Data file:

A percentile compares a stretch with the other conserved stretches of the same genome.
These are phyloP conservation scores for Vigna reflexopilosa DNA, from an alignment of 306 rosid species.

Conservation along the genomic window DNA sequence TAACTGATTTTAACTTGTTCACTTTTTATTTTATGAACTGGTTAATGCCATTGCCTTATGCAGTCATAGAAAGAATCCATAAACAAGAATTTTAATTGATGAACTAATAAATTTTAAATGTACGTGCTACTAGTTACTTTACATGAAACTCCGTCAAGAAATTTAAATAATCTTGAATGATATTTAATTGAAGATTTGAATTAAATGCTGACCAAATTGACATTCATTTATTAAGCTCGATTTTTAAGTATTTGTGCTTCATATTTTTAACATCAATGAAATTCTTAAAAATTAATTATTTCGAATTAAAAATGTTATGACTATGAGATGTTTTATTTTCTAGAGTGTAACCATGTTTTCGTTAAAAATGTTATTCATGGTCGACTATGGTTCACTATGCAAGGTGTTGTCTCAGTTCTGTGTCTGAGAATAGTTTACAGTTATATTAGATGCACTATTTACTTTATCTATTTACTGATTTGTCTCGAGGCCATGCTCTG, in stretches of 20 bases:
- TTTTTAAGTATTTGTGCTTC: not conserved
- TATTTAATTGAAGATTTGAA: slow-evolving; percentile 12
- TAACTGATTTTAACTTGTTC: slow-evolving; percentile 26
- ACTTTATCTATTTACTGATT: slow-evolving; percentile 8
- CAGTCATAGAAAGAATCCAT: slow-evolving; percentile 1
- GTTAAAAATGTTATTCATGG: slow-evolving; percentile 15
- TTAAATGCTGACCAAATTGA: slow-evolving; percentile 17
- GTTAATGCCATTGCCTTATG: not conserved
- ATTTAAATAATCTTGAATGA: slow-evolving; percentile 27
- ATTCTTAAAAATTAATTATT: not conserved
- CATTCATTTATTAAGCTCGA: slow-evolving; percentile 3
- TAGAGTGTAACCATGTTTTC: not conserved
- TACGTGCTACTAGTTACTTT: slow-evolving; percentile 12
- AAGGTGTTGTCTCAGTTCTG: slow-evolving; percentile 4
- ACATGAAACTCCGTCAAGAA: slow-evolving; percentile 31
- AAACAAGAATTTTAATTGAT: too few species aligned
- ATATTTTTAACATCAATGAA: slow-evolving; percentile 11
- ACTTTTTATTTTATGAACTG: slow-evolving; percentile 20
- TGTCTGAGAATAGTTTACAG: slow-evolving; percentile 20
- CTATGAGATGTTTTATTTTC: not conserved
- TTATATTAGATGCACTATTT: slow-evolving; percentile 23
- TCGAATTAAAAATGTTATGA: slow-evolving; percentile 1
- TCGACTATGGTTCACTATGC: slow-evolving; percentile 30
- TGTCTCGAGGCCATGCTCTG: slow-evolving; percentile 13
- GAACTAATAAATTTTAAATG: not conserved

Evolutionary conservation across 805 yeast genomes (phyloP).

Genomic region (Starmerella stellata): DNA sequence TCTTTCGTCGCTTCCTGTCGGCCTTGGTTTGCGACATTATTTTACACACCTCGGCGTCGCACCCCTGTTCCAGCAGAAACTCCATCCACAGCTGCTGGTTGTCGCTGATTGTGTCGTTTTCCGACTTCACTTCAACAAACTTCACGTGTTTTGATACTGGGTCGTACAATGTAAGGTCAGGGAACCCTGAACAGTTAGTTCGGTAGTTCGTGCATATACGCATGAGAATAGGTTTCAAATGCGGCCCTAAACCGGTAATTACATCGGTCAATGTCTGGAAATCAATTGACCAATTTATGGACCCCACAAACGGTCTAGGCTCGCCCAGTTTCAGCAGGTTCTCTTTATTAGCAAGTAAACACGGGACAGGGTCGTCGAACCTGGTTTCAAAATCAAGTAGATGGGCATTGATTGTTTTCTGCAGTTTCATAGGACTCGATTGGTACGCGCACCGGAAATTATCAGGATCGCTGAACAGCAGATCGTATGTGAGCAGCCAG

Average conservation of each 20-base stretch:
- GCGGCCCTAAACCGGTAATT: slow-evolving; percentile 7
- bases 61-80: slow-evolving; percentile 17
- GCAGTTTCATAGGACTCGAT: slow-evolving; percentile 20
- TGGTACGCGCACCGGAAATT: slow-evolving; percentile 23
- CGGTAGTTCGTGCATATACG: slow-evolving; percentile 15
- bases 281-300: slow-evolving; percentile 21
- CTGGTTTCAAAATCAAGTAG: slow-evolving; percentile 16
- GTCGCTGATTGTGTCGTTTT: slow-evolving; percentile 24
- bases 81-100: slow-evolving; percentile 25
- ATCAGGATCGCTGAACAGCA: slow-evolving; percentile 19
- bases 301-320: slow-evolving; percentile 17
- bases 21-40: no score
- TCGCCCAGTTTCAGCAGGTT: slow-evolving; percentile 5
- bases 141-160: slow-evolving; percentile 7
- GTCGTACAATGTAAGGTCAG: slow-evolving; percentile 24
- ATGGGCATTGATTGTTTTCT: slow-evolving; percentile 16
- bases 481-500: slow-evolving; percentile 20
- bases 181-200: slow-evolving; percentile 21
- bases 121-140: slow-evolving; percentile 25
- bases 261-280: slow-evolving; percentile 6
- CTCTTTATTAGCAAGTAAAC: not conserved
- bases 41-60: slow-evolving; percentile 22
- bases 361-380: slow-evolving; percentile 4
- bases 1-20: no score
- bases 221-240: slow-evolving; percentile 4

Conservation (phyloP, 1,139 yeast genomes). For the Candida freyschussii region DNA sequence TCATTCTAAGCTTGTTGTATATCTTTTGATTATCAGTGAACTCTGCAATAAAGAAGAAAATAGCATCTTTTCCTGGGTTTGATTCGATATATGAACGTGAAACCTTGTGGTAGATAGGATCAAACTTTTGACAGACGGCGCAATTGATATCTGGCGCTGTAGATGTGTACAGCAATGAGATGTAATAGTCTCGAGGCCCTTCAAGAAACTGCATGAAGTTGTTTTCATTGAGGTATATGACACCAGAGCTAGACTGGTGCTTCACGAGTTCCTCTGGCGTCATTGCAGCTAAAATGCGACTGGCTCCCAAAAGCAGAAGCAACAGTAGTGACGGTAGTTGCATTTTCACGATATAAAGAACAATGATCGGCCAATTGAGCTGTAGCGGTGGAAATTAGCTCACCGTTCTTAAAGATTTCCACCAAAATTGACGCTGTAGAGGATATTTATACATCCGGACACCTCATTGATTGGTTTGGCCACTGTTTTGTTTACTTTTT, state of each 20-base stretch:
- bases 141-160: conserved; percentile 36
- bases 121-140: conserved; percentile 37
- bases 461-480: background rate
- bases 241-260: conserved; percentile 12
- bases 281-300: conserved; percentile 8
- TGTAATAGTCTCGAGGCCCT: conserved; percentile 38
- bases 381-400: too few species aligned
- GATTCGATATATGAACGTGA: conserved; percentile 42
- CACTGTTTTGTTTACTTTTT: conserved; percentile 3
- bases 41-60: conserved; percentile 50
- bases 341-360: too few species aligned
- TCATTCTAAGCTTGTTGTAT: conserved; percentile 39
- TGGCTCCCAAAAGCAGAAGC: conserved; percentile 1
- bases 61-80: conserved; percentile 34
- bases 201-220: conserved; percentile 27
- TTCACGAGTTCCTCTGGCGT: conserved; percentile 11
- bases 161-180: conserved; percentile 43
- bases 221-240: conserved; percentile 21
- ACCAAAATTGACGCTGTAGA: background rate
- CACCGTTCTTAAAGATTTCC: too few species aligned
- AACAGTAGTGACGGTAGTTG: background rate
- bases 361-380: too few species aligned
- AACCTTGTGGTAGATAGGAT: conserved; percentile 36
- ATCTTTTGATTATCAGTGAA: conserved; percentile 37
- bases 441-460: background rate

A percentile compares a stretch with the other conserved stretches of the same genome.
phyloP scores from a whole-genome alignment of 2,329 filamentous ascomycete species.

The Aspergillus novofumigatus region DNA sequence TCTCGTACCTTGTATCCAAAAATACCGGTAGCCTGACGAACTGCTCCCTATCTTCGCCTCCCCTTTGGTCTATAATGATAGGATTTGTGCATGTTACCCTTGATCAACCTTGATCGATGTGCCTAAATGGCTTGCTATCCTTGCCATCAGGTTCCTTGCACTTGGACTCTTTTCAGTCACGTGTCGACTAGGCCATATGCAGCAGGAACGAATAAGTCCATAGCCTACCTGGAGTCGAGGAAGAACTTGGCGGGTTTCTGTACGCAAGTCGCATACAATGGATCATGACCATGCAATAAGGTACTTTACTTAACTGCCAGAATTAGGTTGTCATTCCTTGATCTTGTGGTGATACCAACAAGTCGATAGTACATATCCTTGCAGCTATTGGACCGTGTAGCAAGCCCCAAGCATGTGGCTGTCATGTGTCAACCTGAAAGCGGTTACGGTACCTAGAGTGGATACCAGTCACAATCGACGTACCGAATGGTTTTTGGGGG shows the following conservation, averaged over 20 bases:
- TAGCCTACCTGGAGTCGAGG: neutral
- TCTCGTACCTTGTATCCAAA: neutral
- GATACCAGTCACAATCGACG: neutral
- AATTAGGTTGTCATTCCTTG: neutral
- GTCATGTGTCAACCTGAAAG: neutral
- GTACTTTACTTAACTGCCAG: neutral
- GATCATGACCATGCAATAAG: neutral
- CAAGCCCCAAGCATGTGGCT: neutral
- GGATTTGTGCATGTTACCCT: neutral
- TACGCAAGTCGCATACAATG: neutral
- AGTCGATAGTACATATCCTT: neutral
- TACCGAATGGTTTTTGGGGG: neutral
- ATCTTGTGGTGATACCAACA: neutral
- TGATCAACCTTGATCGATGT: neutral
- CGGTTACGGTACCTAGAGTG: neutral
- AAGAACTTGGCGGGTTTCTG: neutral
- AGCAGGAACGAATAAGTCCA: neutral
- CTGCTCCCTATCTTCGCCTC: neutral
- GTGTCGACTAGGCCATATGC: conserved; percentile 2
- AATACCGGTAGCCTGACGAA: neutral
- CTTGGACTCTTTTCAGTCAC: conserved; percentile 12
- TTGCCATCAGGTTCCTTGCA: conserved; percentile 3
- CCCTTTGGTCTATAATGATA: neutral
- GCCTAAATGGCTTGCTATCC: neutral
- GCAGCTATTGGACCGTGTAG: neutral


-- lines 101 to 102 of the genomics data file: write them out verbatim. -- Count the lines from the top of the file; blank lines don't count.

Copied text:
- AAGAACTTGGCGGGTTTCTG: neutral
- AGCAGGAACGAATAAGTCCA: neutral